M.phil. Moshi Mussa Kimizi
Ph.D defence , Friday 27th January 2012
Time: 12:15 - 16:00, Auditorium 1, Helga Engs hus, Blindern, Universitetet i Oslo
Title of his Ph.D: Language and Self-Confidence: Examining the Relationship between Language of Instruction and Students' Self-Confidence in Tanzanian Secondary Education.
This study, being predominantly a qualitative research, was part of a larger project ofLanguages of Instruction in Tanzania and South Africa (LOITASA). It was systematically conducted in the fall of 2009 and the spring of 2010 in Tanzania at the macro (national), meso (institutional) and micro (individual/group) levels to achieve the following two-in-one major objective: To examine the relationship between the English language of instruction and students’ self-confidence in Tanzanian secondary education, and find out how the use of English as the language of instruction affects the students’ self-confidence in the school context. In order to achieve this main objective, the study centred on two major questions; What is the relationship between English language of instruction and students’ self-confidence in Tanzanian secondary education? And, how does using English as the language of instruction affect students’ self-confidence in Tanzanian secondary schools?
The study was guided by the Critical theory and supported by some concepts from the Qualification Analysis and Education for Self-Reliance theories. In the course of data collection, interviews, observation, questionnaire, memoing, documentation analysis and library survey were used. The phenomenological strategy within the qualitative approach was utilised in data analysis and interpretation. The intended population in the study was the secondary school students in Tanzania Mainland. The sample in the study was drawn from six schools representing all types of secondary schools in Tanzania (see § 5.6.2). The selection of all informants was done through purposeful sampling criteria. A few government employees (12 of all 60 respondents) were also involved in the study for interviews only.
In this study, the most significant research finding was the loss of students’ self-confidence in various aspects of education due to the continued use of a foreign language (English) as the medium of instruction in post-primary education, particularly at the secondary education level in Tanzania. It was observed that the use of English as the language of instruction in Tanzanian secondary schools leads to a great loss of students’ self-confidence in many aspects including academic discussions, debates, subject clubs, and school assemblies. Above all, students lose their self-confidence in the process of teaching and learning, and their understanding of lessons and subject-content remains uncertain. This in turn, according to this research, leads to lack of development of students’ creative qualifications, lack of students’ self expression, lack of students’ decision-making, lack of students’ critical thinking ability and lack of students’ academic self-reliance (e.g. cheating in exams as it was noted in some quotes by student-respondents). The findings revealed that all psychological behaviours grounded from the ‘self’-constructs stagnate among students due to the continued use of English as the medium of education in secondary schools.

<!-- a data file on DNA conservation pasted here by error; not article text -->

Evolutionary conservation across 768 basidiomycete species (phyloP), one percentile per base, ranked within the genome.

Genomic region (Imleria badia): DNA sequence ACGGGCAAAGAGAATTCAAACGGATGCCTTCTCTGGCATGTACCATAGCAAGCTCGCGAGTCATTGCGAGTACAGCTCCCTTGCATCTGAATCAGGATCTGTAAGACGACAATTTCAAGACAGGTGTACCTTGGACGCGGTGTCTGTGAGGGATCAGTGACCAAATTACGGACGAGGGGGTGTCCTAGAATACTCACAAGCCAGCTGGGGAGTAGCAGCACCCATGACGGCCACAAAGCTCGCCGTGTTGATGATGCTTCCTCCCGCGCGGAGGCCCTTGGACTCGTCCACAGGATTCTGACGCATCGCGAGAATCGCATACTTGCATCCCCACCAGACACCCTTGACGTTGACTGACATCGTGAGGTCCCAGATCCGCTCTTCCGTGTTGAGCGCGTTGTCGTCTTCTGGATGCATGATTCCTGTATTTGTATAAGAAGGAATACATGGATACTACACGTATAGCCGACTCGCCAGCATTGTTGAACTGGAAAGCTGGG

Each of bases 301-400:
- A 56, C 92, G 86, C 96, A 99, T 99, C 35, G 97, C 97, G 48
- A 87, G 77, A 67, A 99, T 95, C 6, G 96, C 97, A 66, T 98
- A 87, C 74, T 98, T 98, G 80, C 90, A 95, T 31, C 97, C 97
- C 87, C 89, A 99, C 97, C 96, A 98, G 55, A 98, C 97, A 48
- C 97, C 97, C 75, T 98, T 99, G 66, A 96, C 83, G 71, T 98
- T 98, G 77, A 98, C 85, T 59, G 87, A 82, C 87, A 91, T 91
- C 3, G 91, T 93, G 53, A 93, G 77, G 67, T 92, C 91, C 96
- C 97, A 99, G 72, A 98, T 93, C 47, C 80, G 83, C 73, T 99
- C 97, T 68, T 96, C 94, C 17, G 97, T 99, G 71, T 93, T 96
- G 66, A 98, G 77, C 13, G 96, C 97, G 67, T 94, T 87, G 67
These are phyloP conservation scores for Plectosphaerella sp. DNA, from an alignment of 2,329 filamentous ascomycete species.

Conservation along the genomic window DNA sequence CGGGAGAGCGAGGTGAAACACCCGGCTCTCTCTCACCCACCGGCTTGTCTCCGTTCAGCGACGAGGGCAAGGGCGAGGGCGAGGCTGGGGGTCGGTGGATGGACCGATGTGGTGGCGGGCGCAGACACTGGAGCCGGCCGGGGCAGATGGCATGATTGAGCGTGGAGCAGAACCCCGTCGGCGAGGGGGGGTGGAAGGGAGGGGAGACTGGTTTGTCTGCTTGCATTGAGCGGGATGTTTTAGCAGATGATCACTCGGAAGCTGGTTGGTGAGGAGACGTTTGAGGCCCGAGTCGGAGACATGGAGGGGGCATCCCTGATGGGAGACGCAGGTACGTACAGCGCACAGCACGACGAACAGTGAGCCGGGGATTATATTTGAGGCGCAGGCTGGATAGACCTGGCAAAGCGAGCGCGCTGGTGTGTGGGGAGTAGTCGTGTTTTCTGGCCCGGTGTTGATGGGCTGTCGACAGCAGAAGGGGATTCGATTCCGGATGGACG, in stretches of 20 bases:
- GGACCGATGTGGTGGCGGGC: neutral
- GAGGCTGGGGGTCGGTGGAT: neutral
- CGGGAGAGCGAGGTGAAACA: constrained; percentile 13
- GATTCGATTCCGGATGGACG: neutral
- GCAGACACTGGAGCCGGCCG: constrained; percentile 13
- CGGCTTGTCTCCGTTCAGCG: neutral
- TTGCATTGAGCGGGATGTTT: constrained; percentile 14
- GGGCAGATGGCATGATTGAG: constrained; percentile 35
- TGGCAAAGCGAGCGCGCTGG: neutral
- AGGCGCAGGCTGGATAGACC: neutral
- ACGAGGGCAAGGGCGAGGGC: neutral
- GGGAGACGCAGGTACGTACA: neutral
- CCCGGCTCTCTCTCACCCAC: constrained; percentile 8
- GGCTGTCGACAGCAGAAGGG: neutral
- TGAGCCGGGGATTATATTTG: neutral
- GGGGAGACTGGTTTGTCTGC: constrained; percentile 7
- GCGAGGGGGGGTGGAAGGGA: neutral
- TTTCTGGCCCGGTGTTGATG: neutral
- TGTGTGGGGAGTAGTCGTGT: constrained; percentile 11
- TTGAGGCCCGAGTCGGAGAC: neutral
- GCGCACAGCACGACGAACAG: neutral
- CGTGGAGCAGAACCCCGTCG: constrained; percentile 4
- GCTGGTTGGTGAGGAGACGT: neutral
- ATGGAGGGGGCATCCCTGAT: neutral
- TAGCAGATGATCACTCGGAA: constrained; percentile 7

Following the research conclusions, the study recommends a changing tide for rethinking, decision, and taking action to bring about change and development in the entire education system, particularly at the secondary education level in Tanzania. Such a change should not only be inevitable, but also imperative. No society in the world has developed in a sustained and democratic fashion on the basis of a borrowed or foreign language. To avoid a rampant behaviour of cheating in exams which results from students’ failure to think critically and independently due to the loss of their self-confidence in the process of teaching/learning, the government should take measures to mobilise and educate the general public about the importance of teaching using Kiswahili (national language) as opposed to English (foreign language). This can be successfully addressed through some potential non-governmental organisations such as Haki-Elimu, TEN-MET, Policy-Planning, etc. and also through public assemblies as well as in churches and mosques.
Key words: language, self-confidence, language of instruction, students’ self-confidence, secondary education, Tanzania, phenomenological strategy, education for self-reliance, critical theory.